I asked if they thought this shift in tastes to the more authentic is a particularly difficult undertaking in South Africa. Katt replied: “That’s a tough one because we can never really know without spending lots of time in other places, right? But what I can say is that it’s a problem that happens everywhere. I think it’s just that in places like America and the UK, they’ve been calling the bullshit out for a while which has lead to the development of infrastructure for niches or alternative scenes to thrive [and to then become considered more commercial]. So it’s a matter of time I guess, because they’ve been going for like 20 or 30 years now. In South Africa it’s a very recent question to ask, like ‘What are we actually listening to in South Africa?’ Also the question of ‘Why do we sound so American?’ – It’s very recent. The other thing is whenever you ask people in South Africa what music they listen to they usually go to hip-hop or house or gqom because it’s what they’re exposed to. People don’t necessarily research music beyond what they’re exposed to, so repetition on big platforms is also a huge element – people will naturally like a song if they hear it every time they turn on the radio or turn on MTV or whatever. So yeah, it also comes to people being kept ignorant to their options.”

 

Yoza adds to this by saying that their intention is not to play a blame game, but rather to create awareness: “We’ve also learnt that it’s not anyone’s fault, you know? There’s a system in place that needs tweaking. A South African rapping like an American is free to do that, like they must rap how they wanna rap, you know? We’re fed so much American culture that it’s only natural. But I guess the thing is helping people be aware of it, so that they can make an informed decision, you know?”

 

For now, because it is still a fairly recent phenomenon to ask some of the questions covered, it can make the undertaking of shifting perceptions seem overwhelming.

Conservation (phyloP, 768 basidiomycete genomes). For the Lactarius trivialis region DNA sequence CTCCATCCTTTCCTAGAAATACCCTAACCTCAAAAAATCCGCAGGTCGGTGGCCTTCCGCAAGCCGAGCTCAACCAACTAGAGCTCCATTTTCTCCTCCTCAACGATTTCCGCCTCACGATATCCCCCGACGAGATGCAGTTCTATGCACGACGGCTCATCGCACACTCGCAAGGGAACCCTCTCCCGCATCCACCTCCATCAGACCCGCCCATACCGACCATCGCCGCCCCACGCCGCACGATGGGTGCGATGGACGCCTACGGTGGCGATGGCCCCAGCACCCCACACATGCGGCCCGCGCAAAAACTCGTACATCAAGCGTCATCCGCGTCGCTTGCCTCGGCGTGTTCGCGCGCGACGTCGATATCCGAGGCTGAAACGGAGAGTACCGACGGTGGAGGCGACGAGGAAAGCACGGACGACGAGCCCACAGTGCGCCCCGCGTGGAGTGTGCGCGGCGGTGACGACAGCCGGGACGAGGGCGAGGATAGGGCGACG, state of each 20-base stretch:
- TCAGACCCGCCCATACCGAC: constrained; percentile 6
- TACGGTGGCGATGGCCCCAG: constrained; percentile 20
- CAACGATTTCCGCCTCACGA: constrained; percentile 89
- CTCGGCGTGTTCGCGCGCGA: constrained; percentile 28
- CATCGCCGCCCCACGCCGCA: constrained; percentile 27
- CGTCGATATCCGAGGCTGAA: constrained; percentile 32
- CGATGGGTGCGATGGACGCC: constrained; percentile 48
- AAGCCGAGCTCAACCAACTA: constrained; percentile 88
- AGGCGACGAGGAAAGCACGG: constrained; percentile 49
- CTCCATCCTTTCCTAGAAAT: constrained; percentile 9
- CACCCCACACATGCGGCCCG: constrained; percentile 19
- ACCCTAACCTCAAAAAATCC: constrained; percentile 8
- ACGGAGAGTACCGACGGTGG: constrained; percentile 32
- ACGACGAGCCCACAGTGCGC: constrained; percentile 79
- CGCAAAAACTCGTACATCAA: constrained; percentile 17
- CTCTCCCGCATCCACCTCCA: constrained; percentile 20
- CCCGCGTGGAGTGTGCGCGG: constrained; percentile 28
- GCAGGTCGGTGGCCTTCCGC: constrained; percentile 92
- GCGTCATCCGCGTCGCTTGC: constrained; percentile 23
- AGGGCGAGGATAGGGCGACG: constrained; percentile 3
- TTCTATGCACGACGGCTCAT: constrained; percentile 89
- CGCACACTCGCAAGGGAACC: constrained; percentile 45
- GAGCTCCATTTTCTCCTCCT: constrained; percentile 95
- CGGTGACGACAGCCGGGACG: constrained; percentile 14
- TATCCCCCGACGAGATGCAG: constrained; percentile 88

That said, when one considers some recent victories, we can see how constantly working to raise awareness is essential. Manthe Ribane, for example, was recently featured on the cover of ELLE magazine alongside Nonku Phiri and Rharha Nembhard and has worked with various brands like Nike and Moschino, but her music is never featured on radio. Here we see the internet’s potential to showcase authentic South African music, and how it can effectively be considered as commercial without the aid of mass broadcasting. In an even more convincing case, the past few years have seen gqom grow from a signature of the Durban underground to a national sensation.

 

Perhaps in South Africa it’s a matter of time, but also a matter of constant effort to push for the merging of the internet’s awareness-building with the reach of mainstream broadcasters, like TV and radio.

 

Darkie Fiction

 

Keep an eye out for Darkie Fiction’s debut EP, Sobabini, coming out soon as well as their documentary on TRACE which is being released in August.

Follow them on Facebook, Instagram and Twitter.

 

Darkie Fiction

 

Article produced exclusively for The Jameson INDIE Channel by Platform Magazine Content Network

Words by Matthew Rightford.

Photography by Sivuyile Matsiliza of Pixel Kollective.

Styling by Name Your Convention.